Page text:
Although clearly not the case among half or so of the United States population, the Swinglisher would say that on the whole, Switzerland is pining along with the other half of the United States population for the days of yore. The hopeful, progressive “Yes We Can” of the era of Barack Obama has become the menacing, imperialistic Trump-era Yes We Can, for example, nuke the f*ck out of you / build a wall to keep your rapists from entering our sacred land, part of which, oh, by the way, used to belong to you and your so-called rapists / grab you by the pussy, if not by the col.
After a year of Trumpishness — to the day, as the Swinglisher posts this on the one-year anniversary of the inauguration — throwbacks to the Obama campaign are appearing around this region. Let’s Go Fitness — you remember what a fitness is, right? — has borrowed the stylized look of Obama’s iconic “Hope” poster, as well as his “Yes We ___” slogan. The Swinglisher likes the concept, but there’s something slightly off in the execution.
Yes We Go, or should, to this fitness or any, to strengthen our bodies and simultaneously clear our minds, at least for a moment, of what the world is becoming. But first, Yes We Go, or yes we should go, to check the syntax of our revised slogan.
Although the Swinglisher’s love and admiration for Swinglish is the driving force behind this blog, she does admit this post seems rather curmudgeonly. Chalk it up to the 365 days of Trumpresidency that have just been endured. Perhaps you feel the same way?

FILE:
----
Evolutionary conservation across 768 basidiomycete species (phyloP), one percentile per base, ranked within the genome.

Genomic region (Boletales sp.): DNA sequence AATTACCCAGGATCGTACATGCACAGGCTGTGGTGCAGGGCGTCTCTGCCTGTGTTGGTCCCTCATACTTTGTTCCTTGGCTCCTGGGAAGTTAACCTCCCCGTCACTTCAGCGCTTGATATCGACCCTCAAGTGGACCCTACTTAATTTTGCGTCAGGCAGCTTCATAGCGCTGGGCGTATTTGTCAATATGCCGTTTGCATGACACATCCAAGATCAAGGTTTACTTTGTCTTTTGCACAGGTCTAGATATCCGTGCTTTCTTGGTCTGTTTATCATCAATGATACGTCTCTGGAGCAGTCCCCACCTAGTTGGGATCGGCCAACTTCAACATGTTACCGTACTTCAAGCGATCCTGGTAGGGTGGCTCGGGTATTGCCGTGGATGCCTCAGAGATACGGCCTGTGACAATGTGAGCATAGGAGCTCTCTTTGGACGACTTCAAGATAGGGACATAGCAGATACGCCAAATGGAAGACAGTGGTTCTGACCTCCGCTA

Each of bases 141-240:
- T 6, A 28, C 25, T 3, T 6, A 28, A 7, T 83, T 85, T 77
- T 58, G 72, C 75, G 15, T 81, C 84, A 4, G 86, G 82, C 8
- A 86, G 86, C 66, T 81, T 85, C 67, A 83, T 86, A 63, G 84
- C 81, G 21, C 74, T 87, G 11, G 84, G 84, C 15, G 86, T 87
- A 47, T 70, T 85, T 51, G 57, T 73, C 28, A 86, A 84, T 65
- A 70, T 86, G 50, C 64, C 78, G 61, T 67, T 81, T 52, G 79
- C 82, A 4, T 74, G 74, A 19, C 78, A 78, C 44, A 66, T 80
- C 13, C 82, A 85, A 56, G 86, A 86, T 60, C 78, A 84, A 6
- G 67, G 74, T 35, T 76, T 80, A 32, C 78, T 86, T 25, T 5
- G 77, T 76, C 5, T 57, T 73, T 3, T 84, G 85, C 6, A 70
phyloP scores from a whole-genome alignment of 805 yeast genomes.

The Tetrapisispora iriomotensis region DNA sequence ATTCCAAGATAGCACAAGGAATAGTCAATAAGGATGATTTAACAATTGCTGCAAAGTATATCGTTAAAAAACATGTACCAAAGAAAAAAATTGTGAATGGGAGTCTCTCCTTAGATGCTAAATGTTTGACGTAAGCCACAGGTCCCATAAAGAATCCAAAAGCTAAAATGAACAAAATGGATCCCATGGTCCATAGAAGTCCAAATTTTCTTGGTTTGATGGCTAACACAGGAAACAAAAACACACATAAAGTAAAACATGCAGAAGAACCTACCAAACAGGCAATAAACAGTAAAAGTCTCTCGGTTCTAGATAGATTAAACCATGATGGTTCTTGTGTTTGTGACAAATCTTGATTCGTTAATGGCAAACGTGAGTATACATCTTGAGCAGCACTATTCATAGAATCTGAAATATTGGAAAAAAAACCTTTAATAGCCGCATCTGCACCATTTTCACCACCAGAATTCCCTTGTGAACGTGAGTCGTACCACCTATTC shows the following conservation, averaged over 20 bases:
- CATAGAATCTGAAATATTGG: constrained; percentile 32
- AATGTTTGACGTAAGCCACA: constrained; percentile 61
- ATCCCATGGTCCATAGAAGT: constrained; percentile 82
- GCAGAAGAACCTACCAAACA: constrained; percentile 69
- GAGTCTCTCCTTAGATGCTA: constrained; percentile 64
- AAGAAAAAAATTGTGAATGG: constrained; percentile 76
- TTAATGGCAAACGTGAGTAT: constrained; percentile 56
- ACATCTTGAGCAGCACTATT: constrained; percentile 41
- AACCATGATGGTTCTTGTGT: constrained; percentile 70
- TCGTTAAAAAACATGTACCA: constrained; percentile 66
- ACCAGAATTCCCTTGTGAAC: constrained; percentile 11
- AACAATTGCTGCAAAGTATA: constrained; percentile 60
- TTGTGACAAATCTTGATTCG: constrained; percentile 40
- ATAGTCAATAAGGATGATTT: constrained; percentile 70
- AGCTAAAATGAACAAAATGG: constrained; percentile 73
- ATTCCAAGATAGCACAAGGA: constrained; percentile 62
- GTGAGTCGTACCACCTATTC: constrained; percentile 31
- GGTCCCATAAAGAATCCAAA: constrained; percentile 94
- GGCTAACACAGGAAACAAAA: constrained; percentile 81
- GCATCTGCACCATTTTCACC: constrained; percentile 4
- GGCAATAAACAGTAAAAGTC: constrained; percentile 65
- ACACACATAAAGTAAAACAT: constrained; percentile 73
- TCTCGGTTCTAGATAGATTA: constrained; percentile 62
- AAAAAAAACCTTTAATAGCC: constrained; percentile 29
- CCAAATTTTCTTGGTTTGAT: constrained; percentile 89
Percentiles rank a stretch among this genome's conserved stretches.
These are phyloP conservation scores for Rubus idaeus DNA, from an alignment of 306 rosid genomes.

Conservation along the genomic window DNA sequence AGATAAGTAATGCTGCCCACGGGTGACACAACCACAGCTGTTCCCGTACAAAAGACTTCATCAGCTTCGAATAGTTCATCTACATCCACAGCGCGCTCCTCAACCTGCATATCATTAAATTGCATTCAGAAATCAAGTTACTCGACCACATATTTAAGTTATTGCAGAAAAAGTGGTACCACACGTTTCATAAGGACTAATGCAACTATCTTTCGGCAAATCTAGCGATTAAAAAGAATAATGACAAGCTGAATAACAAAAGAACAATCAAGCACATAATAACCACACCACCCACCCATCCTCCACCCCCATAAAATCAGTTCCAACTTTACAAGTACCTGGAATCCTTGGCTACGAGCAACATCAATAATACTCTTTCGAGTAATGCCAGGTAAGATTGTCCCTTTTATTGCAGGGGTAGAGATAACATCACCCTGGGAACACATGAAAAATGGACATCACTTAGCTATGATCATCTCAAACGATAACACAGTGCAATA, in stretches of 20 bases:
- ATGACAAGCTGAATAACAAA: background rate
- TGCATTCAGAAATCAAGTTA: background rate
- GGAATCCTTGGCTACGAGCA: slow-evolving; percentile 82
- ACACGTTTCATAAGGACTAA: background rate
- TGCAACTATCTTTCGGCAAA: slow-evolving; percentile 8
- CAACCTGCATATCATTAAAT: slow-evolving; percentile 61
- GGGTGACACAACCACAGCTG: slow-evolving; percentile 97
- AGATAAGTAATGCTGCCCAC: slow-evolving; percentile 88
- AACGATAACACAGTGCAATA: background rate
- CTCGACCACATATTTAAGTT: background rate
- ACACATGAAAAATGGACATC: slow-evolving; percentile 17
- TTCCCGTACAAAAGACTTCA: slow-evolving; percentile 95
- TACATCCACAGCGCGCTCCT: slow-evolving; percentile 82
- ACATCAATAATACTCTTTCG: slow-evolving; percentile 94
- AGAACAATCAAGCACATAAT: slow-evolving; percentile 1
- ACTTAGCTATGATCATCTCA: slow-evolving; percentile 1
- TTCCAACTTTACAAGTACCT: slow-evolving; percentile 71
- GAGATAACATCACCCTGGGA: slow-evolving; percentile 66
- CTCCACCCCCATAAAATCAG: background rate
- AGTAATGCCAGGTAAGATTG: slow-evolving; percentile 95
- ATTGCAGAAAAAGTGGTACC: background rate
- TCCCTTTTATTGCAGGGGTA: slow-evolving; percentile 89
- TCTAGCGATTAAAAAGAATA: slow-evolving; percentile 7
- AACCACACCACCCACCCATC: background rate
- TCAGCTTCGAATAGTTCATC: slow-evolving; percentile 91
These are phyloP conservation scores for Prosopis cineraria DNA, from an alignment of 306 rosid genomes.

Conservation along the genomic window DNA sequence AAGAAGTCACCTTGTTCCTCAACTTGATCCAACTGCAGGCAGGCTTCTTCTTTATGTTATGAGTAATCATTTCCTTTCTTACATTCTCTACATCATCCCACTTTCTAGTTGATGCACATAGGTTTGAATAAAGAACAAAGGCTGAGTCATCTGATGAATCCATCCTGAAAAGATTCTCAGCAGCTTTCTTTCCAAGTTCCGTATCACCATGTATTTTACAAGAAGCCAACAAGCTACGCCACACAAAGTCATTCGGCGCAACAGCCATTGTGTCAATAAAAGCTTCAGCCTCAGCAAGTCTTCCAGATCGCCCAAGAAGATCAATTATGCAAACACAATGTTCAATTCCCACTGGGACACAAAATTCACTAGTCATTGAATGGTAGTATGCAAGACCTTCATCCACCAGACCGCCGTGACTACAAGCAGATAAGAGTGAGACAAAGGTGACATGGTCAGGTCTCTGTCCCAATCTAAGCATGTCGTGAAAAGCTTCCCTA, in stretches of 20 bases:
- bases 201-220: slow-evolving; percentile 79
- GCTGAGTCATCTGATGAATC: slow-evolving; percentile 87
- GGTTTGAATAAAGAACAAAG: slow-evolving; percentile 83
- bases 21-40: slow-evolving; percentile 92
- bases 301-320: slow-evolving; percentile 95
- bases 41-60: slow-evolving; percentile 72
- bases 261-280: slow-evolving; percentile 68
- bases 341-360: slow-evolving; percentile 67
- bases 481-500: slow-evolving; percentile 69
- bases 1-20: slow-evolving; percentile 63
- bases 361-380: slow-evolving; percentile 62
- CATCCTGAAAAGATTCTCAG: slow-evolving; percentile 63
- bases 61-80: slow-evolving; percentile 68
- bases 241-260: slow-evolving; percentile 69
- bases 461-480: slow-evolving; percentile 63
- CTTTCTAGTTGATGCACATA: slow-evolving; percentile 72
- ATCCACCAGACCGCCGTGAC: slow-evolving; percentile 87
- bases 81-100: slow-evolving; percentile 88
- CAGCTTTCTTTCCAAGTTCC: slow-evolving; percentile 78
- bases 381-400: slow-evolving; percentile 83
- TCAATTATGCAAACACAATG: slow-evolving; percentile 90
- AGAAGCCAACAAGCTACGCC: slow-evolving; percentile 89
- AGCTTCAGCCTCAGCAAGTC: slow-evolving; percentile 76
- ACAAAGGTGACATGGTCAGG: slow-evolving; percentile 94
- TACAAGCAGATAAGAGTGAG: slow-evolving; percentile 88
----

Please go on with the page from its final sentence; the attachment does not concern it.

There has been a dearth of Swinglish spotting lately, except for an advertisement on a truck for a yogurt that promised a “happy ending.” Not to mix metaphors, but the Swinglisher had to really rack her brain to keep it out of the gutter. Is this referring to a fruit on the bottom kind of thing? Or … ? Yet I can’t imagine how, if you know what I mean.
In any case, said truck escaped from a Swinglisher Photo Shoot by speeding by too quickly, and one rule of this site, as well as in the world at large these days, is “picture or it didn’t happen.”
So let’s use this dearth as an opportunity to begin a new little series. The Swiss are not the only ones who speak Swinglish. In fact, the Swinglisher is guilty of it too, primarily in the form of using those English words that are used by the Swiss with a different meaning and which creep into a native English speaker’s vocabulary until one is no longer sure whether one is speaking a proper English or a Swissified form.
This is especially embarrassing for the Swinglisher as, in her free time, she teaches English. There is nothing worse than having to answer a student’s question about whether a certain word or phrase is the right thing to say with, “I can’t remember if that is a real English word or an English word that I’ve heard used differently or just plain incorrectly too many times by Swiss English-as-another-language speakers and that I’ve now assimilated into my own previously native-quality, now possibly faulty vocabulary.” (Or, as I really say, “Hmm. Good question. Let me get back to you on that.”)
One of these Swinglish words used by the Swinglisher: fitness. I used to know this as a synonym for health, or “the general condition of the body or mind with reference to soundness and vigor.” Now I know it as “a building or room designed and equipped for indoor sports, exercise, or physical education.”
You know, the thing I previously called a gym.